The Birth of the Guru

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The Birth of Guru Nanak. A painting from a Janamsakhi

Guru Nanak, the founder of the Sikh religion, was born, according to all ancient Sikh records, in the early morning of the third day of the light half of the month of Baisakh (April-May) in the year A.D. 1469; but for convenience sake his anniversary is now observed by the Sikhs on the occasion of the full moon in the month of Kartik (October-November). His father, who was called Kalu, was accountant in the village of Talwandi in the present Lahore District of the Panjab, and his mother was Tripta, memorable in Sikh writings for her devotion to her son.

The Sikh biographers recount in minute detail all the circumstances of the birth of Guru Nanak. Daulatan, a midwife, assisted on the occasion. When next morning interrogated by the astrologer Hardial, who came to write the child's horoscope, as to the nature of the voice uttered by him at birth, she said it was as the laughing voice of a wise man joining a social gathering; and she expressed herself at her wits' end to comprehend the child's nature. The astrologer desired to see him, but his mother refused owing to the chillness of the weather. He pressed the matter, and the child was brought to him in his swaddling clothes. The astrologer on seeing the infant is said to have worshipped him with clasped hands. He declared the child should wear the umbrella, the symbol of regal or prophetic dignity in the East. At the same time he regretted that he should never live to see young Nanak's eminence, worshipped as he should be alike by Hindus and Musalmans, and not merely by Hindus as in the previous human manifestations of the Creator. The child's name should resound both in earth and heaven. Inanimate nature should cry out 'Nanak, Nanak!' He should have power over matter so as to traverse unscathed the depths of the ocean. He should worship and acknowledge but one God, and the creature he should treat as a creature. In other words he should be a monotheist, not a worshipper of minor deities and idols.

At the unripe age of five years Nanak is said to have begun to talk of divine subjects, and to have fully understood the meaning of his language. Great trust was reposed in him; and both Hindus and Musalmans lavished on him. their characteristic language of religious adulation.

Bhai Gurdas Ji's Vars:

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The benefactor Lord listened to the cries (of humanity) and sent Guru Nanak to this world.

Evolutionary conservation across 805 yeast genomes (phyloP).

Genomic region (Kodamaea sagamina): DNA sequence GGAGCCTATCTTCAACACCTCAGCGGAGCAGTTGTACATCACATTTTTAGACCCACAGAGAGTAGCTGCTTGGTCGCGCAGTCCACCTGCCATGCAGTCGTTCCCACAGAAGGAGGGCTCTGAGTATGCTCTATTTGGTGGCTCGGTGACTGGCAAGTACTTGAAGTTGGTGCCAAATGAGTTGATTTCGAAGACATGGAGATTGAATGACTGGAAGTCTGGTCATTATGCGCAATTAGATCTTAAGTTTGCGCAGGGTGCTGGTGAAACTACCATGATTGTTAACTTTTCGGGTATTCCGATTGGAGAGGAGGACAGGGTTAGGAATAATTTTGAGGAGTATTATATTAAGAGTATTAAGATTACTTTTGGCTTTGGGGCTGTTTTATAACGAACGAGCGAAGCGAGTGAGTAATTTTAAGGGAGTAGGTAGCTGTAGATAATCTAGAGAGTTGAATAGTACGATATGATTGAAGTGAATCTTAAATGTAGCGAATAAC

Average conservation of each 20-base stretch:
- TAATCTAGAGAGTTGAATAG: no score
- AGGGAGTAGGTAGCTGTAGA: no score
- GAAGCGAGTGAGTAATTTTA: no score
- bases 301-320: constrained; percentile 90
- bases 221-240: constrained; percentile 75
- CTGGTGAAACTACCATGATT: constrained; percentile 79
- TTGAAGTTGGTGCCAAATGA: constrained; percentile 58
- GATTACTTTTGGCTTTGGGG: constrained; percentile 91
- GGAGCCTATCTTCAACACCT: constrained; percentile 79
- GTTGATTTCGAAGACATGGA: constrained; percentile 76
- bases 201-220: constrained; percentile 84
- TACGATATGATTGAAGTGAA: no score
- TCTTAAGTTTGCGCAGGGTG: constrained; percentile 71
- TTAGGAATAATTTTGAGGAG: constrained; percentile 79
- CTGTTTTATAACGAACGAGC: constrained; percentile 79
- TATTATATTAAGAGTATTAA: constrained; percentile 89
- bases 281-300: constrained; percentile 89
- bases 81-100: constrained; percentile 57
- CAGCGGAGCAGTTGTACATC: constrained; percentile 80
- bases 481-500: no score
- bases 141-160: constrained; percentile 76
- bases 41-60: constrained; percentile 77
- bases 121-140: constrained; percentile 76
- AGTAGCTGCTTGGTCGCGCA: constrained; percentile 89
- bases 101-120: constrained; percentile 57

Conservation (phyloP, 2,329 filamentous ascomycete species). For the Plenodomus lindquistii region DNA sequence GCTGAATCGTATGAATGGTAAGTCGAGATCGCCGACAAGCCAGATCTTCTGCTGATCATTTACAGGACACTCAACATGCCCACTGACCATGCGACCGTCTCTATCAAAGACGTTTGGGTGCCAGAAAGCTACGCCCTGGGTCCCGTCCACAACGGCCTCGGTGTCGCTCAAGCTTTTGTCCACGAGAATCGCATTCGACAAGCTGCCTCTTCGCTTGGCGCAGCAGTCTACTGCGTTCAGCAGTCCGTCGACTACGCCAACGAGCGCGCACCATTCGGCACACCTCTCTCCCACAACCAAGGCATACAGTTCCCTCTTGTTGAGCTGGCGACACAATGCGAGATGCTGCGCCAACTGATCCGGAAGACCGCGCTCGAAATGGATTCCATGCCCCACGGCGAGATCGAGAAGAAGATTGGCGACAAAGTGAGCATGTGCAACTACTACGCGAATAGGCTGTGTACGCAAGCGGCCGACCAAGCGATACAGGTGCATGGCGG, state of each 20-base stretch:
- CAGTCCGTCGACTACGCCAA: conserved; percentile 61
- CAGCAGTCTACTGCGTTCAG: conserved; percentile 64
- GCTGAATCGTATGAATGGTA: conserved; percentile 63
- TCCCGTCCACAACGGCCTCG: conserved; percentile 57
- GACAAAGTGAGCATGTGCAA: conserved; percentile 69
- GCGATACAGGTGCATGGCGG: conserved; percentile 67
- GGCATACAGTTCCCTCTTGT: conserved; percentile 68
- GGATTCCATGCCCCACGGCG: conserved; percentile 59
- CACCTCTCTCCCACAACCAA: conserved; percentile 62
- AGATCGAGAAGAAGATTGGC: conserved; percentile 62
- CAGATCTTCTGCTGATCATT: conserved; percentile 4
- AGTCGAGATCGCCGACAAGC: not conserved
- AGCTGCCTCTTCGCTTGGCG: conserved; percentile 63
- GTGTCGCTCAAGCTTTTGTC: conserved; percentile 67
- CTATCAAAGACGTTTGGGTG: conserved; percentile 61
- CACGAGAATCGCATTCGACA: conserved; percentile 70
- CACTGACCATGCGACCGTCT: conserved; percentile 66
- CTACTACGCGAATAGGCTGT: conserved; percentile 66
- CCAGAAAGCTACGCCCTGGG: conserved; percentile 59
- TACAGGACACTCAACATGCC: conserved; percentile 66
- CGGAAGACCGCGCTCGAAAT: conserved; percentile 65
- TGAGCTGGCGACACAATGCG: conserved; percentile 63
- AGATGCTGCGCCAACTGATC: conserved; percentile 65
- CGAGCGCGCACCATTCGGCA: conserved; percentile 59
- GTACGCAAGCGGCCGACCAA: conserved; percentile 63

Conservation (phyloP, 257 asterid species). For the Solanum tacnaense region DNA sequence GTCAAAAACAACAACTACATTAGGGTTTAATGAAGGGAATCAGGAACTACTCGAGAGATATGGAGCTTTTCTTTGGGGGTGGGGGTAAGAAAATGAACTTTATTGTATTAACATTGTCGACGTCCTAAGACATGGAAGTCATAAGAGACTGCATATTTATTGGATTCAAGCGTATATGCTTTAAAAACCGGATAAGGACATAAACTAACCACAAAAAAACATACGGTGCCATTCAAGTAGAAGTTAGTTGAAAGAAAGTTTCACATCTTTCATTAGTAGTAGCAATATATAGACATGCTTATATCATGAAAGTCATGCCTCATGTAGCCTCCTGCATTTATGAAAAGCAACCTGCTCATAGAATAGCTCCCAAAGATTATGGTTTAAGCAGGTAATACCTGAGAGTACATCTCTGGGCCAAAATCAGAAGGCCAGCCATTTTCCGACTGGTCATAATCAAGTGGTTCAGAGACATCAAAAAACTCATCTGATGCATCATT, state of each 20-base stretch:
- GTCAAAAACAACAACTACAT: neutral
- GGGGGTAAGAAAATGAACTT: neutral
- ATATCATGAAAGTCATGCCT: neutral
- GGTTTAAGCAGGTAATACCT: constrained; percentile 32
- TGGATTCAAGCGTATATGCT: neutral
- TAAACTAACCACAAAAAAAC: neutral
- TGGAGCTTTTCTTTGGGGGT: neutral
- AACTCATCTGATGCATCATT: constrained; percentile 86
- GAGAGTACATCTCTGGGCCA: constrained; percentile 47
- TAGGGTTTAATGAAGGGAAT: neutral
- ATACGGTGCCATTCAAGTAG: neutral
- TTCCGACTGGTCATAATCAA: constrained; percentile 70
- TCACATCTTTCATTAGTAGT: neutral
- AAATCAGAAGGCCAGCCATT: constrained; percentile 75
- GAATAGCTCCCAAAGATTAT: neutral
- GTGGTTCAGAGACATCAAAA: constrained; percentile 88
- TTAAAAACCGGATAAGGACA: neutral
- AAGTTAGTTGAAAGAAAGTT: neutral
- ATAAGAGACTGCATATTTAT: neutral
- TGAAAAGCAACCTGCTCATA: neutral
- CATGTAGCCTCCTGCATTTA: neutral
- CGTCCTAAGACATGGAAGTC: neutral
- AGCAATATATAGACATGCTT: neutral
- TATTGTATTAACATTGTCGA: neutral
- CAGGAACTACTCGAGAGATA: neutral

He washed His feet, eulogised God and got his Disciples drink the ambrosia of his feet.

He preached in this darkage (kaliyug) that, saragun (Brahm) and nirgun (Parbrahm) are the same and identical.

Dharma was now established on its four feet and all the four castes (through fraternal feeling) were converted into one caste (of humanity).

Equating the poor with the prince, he spread the etiquette of humbly touching the feet.

Inverse is the game of the beloved; he got the egotist high heads bowed to feet.

Baba Nanak rescued this dark age (kaliyug) and recited ‘satinam’ mantr for one and all.

Guru Nanak came to redeem the kaliyug.

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With the emergence of the true Guru Nanak, the mist cleared and the light scattered all around.

As if at the sun rise the stars disappeared and the darkness dispelled.

With the roar of the lion in the forest the flocks of escaping deer now cannot have endurance.

Wherever Baba put his feet, a religious place was erected and established.

All the siddh-places now have been renamed on the name of Nanak.

Everyhome has become a place of dharma where singing.

Baba liberated all four directions and nine divisions of earth.

Gurmukh (Guru Nanak) has emerged in this kaliyug, the dark age.


References

  • Macauliffe, M.A (1909). The Sikh Religion: Its Gurus Sacred Writings and Authors. Low Price Publications. ISBN 8175361328.
  • Singh, Patwant (1989). The Golden Temple. ET Publishing Ltd. ISBN 9627375012.
Sakhis of Guru Nanak
Bhai Lalo's honesty Darshan The Guru always blesses all Durga worshipper from Khadur Sahib
Dukh Sukh Duni Chand Establishment of Kartarpur Nanak in Sikkim,Ladakh & Tibet
First Udasi Second Udasi Third Udasi The Udasis of Guru Nanak
Fourth Udasi Fifth Udasi Guru Ji's Sickness Guru Nanak and the Vaishno ascetic
Guru Nanak Grazing Buffaloes Guru Nanak and Duni Chand Guru Nanak and Moola Sacha Souda
Guru Nanak and the Sacred Thread Guru Nanak and two students Guru Nanak at Hassan Abdal Sajan the Robber
Guru Nanak at School Guru Nanak at Shikarpur Guru Nanak in Baghdad The Birth of the Guru
Guru Nanak in Mecca Guru Nanak in Nepal Mian Mitha The Two Villages
Guru Nanak in Tibet Guru Nanak in Tibet Quotes Guru Nanak's history Guru Nanak & The Doctor
Iron Clad Soldiers One God for the rich and... Janam Sakhis There is no Hindu and no Musalman
Janamsakhis Kauda the cannibal Mardana and the ants Three Days in the River
Mardana and the stone Mardana gives away clothes and food Watering the Crops Village of Children
Guru Nanak and the Brahman Guru Nanak and the Pandit Guru Nanak and the Millionaire Guru Nanak and Sheikh Brahm
Guru Nanak & the dried up river Bhai Bhoomiya Bhai Mardana Ji And Charity Bhai Sayt And Guru Nanak Dev
Daulat Khan Sakhis of Guru Nanak Stories of Guru Nanak Sakhis
Baba Wali Kandhari Durga worshipper from Khadur Sahib Guru Nanak In Syria Guru Nanak in Turkey
Hamza Gaus Heals the Physician How many Sikhs did Guru Nanak have? Raja Shivnabh And Guru Nanak Dev
Sheikh Brahm Mata Sulakhni